Kira Hug: Yes, I stand by that too. Okay. So I’m going to jump over to something that feels relevant today, especially today and always, but we believe it’s okay, it’s actually more than okay to celebrate your business wins even when it feels like the world is burning down, because we need the yin and the yang. So if you look out your window or flip on the TV or flip on a podcast and you just feel down or you’re feeling all the feelings, because that’s how many of us are, you have every right to also feel excited about your business, feel joyful a minute later and celebrate your own personal wins or business wins, we really need that balance. Especially during hard times, to continue to celebrate the joyful moments with meaningful work, I believe that’s important. So I just wanted to share that as well.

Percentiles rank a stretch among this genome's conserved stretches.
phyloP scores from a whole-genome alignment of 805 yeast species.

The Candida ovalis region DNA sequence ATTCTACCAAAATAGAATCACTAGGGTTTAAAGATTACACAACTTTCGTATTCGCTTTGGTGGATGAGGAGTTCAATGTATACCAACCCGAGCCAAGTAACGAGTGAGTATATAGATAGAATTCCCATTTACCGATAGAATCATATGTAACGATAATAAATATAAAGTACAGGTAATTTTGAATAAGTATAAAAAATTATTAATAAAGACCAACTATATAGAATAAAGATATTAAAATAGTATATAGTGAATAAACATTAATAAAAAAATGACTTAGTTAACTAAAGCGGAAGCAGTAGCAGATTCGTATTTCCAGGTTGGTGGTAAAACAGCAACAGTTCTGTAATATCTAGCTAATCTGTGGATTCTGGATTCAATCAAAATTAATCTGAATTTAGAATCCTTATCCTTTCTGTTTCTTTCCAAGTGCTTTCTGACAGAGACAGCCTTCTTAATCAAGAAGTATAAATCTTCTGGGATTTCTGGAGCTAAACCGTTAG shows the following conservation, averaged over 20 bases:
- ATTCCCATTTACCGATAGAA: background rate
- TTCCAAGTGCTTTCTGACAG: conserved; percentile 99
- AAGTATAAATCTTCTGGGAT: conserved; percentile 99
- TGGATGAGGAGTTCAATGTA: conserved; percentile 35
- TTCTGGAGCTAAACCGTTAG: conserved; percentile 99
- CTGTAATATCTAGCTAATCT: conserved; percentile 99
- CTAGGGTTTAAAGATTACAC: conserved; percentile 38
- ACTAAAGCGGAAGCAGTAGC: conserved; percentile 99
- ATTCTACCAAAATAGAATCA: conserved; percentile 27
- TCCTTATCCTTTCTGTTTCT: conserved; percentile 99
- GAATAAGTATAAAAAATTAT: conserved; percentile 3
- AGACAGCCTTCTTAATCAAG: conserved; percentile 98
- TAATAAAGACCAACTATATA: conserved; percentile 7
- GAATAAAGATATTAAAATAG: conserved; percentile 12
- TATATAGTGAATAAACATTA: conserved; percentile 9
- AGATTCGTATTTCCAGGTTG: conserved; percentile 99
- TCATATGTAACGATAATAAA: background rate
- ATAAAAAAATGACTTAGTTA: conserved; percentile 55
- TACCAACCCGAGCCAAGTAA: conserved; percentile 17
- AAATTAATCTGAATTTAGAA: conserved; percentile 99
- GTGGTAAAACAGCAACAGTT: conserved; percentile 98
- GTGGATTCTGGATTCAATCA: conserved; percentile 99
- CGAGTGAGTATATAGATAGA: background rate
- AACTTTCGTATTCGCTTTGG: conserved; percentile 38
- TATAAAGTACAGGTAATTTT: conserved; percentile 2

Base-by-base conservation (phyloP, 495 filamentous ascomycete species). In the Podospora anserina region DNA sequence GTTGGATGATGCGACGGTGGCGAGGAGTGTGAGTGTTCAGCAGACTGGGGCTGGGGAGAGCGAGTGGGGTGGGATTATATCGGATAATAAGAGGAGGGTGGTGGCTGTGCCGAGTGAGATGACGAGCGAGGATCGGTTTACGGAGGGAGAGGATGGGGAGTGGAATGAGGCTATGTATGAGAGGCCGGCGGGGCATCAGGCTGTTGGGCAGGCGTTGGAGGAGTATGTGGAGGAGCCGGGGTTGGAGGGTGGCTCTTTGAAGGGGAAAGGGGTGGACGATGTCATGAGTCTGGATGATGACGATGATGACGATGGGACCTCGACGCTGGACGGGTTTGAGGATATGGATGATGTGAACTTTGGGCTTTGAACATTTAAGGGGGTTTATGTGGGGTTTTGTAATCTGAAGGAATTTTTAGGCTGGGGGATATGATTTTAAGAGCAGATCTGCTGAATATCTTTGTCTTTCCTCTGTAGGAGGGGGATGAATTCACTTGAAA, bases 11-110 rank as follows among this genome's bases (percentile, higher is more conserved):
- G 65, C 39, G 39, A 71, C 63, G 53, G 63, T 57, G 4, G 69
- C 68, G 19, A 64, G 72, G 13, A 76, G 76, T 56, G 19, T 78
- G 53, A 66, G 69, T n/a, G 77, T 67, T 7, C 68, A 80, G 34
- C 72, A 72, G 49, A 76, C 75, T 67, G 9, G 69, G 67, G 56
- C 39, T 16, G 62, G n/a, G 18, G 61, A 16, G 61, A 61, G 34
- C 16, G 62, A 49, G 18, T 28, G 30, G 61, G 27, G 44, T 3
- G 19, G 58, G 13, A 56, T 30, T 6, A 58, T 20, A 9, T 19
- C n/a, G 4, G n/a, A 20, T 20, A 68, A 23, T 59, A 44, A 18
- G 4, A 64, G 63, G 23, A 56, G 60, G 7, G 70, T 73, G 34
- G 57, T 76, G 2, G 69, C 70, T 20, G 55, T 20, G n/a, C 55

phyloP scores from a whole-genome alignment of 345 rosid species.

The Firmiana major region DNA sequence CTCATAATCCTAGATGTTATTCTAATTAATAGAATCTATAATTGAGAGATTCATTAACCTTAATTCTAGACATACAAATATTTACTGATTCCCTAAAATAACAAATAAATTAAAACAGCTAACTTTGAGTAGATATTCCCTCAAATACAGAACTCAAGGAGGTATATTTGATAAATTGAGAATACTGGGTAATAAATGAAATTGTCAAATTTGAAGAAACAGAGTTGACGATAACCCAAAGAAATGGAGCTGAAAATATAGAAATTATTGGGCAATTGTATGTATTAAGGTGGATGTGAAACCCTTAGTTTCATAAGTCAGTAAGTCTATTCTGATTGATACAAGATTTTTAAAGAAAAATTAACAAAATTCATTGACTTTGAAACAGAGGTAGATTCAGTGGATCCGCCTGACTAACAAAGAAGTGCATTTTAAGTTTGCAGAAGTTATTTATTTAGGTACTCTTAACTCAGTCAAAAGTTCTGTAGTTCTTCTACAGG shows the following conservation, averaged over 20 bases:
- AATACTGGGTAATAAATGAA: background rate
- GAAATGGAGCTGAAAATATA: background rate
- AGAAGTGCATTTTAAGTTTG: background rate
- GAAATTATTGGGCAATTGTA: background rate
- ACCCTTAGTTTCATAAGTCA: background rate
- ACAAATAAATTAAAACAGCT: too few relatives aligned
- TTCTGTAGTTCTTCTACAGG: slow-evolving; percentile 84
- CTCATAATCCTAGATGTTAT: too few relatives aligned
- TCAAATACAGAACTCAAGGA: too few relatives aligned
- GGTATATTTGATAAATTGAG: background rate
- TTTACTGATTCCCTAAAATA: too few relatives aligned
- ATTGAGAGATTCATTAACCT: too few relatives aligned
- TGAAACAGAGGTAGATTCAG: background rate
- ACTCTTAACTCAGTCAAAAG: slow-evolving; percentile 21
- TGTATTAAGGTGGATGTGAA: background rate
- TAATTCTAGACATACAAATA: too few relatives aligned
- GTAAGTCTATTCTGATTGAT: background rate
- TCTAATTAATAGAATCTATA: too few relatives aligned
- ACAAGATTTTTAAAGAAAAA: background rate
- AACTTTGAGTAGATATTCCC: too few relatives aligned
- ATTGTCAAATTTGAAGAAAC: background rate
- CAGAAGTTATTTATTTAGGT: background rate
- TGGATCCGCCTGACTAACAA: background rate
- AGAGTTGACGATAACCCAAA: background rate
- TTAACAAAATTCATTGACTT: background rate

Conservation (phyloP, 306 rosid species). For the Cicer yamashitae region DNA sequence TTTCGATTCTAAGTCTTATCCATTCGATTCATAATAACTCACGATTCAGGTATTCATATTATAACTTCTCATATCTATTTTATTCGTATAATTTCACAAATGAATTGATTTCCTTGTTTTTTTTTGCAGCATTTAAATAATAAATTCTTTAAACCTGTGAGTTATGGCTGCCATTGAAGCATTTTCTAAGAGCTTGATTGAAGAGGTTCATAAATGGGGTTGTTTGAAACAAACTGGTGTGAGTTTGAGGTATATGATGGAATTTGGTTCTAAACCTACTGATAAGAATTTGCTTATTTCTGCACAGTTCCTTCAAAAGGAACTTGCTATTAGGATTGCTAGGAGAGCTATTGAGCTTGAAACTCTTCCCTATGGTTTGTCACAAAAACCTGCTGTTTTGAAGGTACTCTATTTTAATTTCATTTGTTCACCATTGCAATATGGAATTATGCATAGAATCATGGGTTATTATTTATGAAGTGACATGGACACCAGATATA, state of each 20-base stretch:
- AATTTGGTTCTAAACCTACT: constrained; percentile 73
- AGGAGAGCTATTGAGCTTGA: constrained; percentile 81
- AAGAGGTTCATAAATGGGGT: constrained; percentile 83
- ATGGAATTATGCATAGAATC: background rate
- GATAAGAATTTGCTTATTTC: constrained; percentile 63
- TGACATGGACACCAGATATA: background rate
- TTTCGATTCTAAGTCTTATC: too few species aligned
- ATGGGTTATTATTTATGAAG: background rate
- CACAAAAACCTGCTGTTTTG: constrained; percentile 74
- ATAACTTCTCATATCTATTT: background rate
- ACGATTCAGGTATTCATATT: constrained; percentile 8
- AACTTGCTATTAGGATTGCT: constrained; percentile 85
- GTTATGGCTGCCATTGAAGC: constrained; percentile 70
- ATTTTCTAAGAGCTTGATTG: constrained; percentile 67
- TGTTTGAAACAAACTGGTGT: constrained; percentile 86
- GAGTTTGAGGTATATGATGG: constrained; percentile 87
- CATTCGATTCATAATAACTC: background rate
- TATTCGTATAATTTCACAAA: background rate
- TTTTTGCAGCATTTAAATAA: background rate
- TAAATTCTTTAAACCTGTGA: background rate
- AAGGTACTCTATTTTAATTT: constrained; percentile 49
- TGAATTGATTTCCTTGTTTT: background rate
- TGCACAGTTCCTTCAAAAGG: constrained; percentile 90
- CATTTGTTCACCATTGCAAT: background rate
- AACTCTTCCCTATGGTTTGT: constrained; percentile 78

Rob Marsh: Yeah. I a hundred percent agree with that. If the world is always negative, if everything around you is down, discouraging, that’s not a good place to be, and it impacts us. And of course there are good things happening around us even when there are bad things happening around us. And so looking for the good, celebrating that I think is really, really important. And yeah, so how do you celebrate wins Kira? Are there things that you do to identify or to really make sure that they’re getting recognized and not just glossed over?